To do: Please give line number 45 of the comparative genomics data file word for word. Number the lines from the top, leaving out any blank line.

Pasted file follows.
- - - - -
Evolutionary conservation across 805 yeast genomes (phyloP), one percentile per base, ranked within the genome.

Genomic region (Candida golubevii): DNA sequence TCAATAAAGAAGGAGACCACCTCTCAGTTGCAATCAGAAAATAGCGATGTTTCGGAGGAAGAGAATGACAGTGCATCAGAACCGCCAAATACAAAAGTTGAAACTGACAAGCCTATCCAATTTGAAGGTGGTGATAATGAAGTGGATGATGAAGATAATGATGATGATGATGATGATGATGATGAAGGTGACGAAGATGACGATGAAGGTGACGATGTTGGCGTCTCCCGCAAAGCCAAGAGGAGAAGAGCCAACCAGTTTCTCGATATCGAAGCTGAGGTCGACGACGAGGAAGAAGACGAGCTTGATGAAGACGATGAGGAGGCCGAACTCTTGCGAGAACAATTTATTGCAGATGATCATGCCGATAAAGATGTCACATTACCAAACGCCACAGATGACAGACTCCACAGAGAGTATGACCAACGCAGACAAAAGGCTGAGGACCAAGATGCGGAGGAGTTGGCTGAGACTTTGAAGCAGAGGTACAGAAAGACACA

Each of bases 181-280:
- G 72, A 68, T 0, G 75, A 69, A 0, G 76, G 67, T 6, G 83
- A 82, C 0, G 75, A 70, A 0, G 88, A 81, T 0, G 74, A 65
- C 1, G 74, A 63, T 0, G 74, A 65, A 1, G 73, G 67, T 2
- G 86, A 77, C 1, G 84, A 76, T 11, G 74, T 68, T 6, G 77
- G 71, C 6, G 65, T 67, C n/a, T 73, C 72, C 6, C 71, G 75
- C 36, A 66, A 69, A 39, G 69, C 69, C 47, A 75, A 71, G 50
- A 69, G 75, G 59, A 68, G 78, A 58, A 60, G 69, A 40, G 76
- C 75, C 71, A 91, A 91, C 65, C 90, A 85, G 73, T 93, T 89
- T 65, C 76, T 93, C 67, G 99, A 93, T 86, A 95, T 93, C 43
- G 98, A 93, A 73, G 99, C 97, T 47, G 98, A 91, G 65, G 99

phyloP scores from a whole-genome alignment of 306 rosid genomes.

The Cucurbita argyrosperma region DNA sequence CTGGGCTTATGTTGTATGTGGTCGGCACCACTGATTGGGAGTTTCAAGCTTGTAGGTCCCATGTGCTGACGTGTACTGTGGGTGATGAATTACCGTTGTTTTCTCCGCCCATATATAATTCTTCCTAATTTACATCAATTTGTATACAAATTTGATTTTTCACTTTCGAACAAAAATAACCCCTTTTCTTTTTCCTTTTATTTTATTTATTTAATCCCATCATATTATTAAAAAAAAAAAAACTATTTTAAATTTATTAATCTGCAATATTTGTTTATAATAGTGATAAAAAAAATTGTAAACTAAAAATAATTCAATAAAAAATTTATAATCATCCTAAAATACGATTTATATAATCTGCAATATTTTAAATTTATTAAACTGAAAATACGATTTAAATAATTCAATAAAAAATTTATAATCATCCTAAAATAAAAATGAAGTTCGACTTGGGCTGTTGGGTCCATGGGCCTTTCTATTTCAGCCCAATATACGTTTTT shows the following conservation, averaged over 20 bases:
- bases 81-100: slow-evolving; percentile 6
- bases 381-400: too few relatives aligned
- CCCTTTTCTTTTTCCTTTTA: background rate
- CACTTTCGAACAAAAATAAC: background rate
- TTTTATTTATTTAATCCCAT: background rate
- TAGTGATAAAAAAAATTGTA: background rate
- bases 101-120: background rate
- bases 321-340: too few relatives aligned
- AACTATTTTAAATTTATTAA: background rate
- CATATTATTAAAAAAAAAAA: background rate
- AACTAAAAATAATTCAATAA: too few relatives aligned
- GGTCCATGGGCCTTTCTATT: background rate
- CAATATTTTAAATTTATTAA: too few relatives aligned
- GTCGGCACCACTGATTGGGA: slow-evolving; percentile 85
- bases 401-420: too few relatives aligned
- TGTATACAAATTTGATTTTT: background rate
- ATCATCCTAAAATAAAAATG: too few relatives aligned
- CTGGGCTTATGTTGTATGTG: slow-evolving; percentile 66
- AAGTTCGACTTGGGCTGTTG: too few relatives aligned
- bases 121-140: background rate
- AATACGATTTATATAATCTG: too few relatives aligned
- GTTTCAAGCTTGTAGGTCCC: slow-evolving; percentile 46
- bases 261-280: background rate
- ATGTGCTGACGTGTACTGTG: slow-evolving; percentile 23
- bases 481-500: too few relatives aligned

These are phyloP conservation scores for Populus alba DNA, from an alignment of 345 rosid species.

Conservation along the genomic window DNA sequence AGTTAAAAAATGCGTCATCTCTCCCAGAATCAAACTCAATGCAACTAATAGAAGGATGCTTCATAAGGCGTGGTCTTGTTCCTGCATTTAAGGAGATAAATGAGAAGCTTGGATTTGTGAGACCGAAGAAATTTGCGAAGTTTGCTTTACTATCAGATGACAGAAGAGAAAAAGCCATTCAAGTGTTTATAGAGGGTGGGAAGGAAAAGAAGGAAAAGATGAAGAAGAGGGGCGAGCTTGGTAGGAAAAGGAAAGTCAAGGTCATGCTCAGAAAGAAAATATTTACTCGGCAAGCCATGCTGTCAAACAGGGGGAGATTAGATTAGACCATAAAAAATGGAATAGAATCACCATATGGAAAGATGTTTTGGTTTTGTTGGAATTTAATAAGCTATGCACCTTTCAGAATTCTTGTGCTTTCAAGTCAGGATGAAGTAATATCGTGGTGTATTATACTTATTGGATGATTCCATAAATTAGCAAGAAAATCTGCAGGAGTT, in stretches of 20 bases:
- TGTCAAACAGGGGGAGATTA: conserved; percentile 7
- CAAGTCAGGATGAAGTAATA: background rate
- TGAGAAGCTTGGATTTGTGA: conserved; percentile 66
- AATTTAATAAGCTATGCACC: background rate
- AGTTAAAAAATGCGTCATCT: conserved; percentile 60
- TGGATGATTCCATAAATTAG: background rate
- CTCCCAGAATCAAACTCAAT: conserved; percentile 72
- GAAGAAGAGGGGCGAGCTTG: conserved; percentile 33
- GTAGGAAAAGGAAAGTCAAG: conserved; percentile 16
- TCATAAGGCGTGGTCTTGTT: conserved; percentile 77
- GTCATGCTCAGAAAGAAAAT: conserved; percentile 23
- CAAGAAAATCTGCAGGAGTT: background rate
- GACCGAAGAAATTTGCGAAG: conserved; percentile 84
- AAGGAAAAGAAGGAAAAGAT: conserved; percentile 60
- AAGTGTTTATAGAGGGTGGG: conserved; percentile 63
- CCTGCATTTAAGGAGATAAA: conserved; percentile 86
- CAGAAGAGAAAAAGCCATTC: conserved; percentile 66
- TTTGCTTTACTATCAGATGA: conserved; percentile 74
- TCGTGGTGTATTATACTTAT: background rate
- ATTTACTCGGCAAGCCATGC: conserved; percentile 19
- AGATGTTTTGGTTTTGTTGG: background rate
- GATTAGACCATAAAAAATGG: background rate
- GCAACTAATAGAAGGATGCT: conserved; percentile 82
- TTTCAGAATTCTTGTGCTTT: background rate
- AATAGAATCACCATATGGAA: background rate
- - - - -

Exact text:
- TGAGAAGCTTGGATTTGTGA: conserved; percentile 66